Points and confirm trends

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Because trendlines are so useful for trend confirmation, you can trade with confidence when you combine bullish trendlines with bullish candlestick patterns. That tandem can help you decide when to stick with a position or initiate a new one.

It's pretty obvious where a trendline should be drawn on a chart, but sometimes you may question its placement. Don't stress about it too much, because as a trend goes along and changes, you can always alter the trendline accordingly. I present a couple of examples of how you can combine a positive trendline and bullish-trending candlestick patterns in this section.

The trendline and bullish pattern on a chart

Figure 14-1 is a chart of Apple Inc. (AAPL), the computer company turned consumer electronics company that's scored big with iPods and iPhones.

trending | ■ candlestick patterns and

Figure 14-1:

a couple of bullish-

a positive trendline.

A chart of AAPL

with ij6

trending | ■ candlestick patterns and

Figure 14-1:

Both of the patterns on this chart are bullish neck line patterns, where a bullish day is followed by a gap opening. (You can read all about the bullish neck line pattern in Chapter 7.) That attracts some bears, and they push the closing price down near the point where the bulls raised the price the previous day. If you spot these patterns while reviewing charts, you can feel quite confident that an uptrend is indeed in place, and you'd be wise to anticipate higher prices and a buying opportunity.

The first of the two bullish neck line patterns occurs after the uptrend has been in place for only a few days. After recognizing that pattern, you should draw a trendline to better define the uptrend and buy to enter a long position. The trendline makes it easier to see the strength of the uptrend, and it provides a support level for several days to come.

In the midst of the established uptrend, another bullish neck line pattern appears. It's a bit above the trendline, and it shows up after the trend has been in place for quite awhile, so buying to get into a long position may not be the best move. It's like a stale green traffic light: You know it's going to turn soon. On the other hand, it's still a bullish-trending candlestick pattern, so if you saw it and were already in a long position, you can be confident that the uptrend carries on at least a little farther.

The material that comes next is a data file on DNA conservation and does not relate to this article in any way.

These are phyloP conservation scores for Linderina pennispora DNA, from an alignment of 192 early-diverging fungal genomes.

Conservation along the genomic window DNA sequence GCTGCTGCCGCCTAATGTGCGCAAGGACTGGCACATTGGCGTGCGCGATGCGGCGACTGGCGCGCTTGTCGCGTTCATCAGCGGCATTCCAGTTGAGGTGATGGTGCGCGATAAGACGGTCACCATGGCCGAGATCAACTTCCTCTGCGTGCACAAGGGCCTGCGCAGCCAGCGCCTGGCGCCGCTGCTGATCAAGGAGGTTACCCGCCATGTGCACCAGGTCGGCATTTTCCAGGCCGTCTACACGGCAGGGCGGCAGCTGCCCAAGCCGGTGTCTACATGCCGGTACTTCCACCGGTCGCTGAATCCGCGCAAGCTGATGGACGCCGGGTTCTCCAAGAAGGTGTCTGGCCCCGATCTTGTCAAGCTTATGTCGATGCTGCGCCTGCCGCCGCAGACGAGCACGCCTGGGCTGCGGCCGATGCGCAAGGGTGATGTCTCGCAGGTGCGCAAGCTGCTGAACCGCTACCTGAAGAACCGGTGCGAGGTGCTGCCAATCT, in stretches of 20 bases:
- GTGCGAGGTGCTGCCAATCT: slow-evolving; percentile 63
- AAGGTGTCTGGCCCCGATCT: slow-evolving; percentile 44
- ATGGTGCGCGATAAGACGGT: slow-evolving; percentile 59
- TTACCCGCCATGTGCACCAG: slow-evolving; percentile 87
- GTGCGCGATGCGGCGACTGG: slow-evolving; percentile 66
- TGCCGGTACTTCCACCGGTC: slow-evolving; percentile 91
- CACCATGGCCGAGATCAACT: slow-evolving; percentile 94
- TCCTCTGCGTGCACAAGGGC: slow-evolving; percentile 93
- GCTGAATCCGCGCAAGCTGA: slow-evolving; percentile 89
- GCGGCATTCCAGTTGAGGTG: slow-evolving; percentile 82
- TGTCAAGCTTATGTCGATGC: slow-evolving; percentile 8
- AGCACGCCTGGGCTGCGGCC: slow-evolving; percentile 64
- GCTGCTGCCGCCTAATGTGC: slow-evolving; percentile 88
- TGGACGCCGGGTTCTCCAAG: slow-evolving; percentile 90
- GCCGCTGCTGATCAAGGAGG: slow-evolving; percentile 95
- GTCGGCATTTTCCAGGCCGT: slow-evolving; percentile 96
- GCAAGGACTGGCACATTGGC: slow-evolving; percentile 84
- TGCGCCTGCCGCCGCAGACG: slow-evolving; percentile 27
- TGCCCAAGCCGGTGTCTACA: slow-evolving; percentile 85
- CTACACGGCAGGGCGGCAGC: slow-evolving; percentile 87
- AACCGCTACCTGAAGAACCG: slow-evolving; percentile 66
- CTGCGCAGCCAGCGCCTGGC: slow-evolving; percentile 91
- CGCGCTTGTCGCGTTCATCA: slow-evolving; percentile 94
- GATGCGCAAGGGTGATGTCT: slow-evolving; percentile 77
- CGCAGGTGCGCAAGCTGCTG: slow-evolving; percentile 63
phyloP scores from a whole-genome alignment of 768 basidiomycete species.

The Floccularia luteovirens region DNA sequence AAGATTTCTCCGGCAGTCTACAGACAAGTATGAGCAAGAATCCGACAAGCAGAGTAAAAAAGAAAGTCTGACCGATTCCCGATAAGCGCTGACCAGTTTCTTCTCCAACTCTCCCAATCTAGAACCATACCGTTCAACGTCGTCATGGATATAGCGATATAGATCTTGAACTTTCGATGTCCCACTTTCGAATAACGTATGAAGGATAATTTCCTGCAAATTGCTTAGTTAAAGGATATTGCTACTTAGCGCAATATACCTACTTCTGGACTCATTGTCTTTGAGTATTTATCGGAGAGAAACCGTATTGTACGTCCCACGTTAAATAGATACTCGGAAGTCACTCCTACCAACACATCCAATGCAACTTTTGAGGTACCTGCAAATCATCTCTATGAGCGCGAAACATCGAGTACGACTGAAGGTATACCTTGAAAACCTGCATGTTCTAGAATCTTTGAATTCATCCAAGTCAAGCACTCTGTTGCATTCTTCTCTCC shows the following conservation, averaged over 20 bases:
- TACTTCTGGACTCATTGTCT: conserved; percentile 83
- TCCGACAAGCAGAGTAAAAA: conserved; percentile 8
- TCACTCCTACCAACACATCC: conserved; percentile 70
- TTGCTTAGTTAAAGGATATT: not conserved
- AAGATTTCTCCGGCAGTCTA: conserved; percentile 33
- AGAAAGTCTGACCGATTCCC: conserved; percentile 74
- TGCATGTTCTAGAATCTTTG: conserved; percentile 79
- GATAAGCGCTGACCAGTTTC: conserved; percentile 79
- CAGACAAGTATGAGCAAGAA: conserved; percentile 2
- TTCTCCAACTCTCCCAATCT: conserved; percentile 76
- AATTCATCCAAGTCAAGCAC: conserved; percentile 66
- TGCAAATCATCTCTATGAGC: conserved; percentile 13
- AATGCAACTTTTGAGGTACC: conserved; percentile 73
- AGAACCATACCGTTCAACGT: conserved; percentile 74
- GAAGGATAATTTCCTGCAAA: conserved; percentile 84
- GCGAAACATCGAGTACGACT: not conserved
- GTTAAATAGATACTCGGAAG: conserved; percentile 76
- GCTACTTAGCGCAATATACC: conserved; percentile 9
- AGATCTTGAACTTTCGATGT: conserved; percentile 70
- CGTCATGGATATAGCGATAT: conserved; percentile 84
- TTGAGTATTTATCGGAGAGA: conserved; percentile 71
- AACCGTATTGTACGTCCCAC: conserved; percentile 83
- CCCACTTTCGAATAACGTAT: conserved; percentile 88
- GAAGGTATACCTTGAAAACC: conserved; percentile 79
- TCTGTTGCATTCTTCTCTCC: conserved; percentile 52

Another example of a trendline working with a bullish pattern

My second example of bullish candlestick patterns and trendlines working together is present in Figure 14-2. In that figure, you see the exchange-traded fund (ETF) based on the 100 biggest stocks trading on the NASDAQ exchange. The symbol for this ETF is QQQQ. Hopefully, I can provide some A's for all those Q's.

Figure 14-2:

A chart of QQQQ with a bullish trendline and a bullish thrusting line pattern.

On the chart in Figure 14-2 a bullish thrusting line pattern emerges as QQQQ is just a few days into an uptrend. This pattern is one of my favorites because the close is an attractive entry point due to a bit of retracing of the price into the range of the pattern's first day. Buying low while in an uptrend is the best of both worlds!

This bullish thrusting line pattern shows up several days into a bullish trend. If you see it on a chart, you may want to draw a trendline to further define the uptrend and give yourself a support level. If that level is violated, you know it's time to sell and exit the trade.

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